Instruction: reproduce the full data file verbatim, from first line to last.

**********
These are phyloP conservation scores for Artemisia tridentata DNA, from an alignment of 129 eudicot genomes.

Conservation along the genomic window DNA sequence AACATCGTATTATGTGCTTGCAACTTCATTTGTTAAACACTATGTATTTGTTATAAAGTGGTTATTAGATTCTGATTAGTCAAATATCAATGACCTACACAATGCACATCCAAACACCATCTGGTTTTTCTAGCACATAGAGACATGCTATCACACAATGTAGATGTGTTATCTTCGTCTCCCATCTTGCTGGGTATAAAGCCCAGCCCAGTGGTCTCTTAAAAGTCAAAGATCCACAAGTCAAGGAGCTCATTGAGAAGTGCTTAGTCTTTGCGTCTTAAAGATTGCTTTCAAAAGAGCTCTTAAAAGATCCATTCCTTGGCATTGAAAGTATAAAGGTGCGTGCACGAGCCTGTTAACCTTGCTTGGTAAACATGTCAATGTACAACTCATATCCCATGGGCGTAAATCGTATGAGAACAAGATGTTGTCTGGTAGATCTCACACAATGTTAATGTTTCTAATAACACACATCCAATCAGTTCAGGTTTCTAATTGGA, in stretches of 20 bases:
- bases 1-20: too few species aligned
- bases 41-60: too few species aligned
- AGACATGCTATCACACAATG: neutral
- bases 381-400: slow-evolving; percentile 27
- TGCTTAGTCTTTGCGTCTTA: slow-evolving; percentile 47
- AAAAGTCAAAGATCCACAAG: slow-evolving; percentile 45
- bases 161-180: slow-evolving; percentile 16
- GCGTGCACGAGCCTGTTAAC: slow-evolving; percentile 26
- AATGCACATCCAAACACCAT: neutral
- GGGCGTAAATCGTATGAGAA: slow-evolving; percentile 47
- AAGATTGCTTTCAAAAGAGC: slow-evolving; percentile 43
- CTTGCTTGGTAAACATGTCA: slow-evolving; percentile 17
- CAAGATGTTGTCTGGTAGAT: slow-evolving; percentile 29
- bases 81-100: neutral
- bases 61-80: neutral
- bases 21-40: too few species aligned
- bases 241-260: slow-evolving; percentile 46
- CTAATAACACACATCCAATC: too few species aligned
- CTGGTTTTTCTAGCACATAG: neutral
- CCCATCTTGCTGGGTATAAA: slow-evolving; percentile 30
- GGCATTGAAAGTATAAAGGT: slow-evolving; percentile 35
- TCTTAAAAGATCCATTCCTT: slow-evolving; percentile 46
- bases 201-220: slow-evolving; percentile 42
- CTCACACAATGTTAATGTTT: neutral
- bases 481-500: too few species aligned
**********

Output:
These are phyloP conservation scores for Artemisia tridentata DNA, from an alignment of 129 eudicot genomes.

Conservation along the genomic window DNA sequence AACATCGTATTATGTGCTTGCAACTTCATTTGTTAAACACTATGTATTTGTTATAAAGTGGTTATTAGATTCTGATTAGTCAAATATCAATGACCTACACAATGCACATCCAAACACCATCTGGTTTTTCTAGCACATAGAGACATGCTATCACACAATGTAGATGTGTTATCTTCGTCTCCCATCTTGCTGGGTATAAAGCCCAGCCCAGTGGTCTCTTAAAAGTCAAAGATCCACAAGTCAAGGAGCTCATTGAGAAGTGCTTAGTCTTTGCGTCTTAAAGATTGCTTTCAAAAGAGCTCTTAAAAGATCCATTCCTTGGCATTGAAAGTATAAAGGTGCGTGCACGAGCCTGTTAACCTTGCTTGGTAAACATGTCAATGTACAACTCATATCCCATGGGCGTAAATCGTATGAGAACAAGATGTTGTCTGGTAGATCTCACACAATGTTAATGTTTCTAATAACACACATCCAATCAGTTCAGGTTTCTAATTGGA, in stretches of 20 bases:
- bases 1-20: too few species aligned
- bases 41-60: too few species aligned
- AGACATGCTATCACACAATG: neutral
- bases 381-400: slow-evolving; percentile 27
- TGCTTAGTCTTTGCGTCTTA: slow-evolving; percentile 47
- AAAAGTCAAAGATCCACAAG: slow-evolving; percentile 45
- bases 161-180: slow-evolving; percentile 16
- GCGTGCACGAGCCTGTTAAC: slow-evolving; percentile 26
- AATGCACATCCAAACACCAT: neutral
- GGGCGTAAATCGTATGAGAA: slow-evolving; percentile 47
- AAGATTGCTTTCAAAAGAGC: slow-evolving; percentile 43
- CTTGCTTGGTAAACATGTCA: slow-evolving; percentile 17
- CAAGATGTTGTCTGGTAGAT: slow-evolving; percentile 29
- bases 81-100: neutral
- bases 61-80: neutral
- bases 21-40: too few species aligned
- bases 241-260: slow-evolving; percentile 46
- CTAATAACACACATCCAATC: too few species aligned
- CTGGTTTTTCTAGCACATAG: neutral
- CCCATCTTGCTGGGTATAAA: slow-evolving; percentile 30
- GGCATTGAAAGTATAAAGGT: slow-evolving; percentile 35
- TCTTAAAAGATCCATTCCTT: slow-evolving; percentile 46
- bases 201-220: slow-evolving; percentile 42
- CTCACACAATGTTAATGTTT: neutral
- bases 481-500: too few species aligned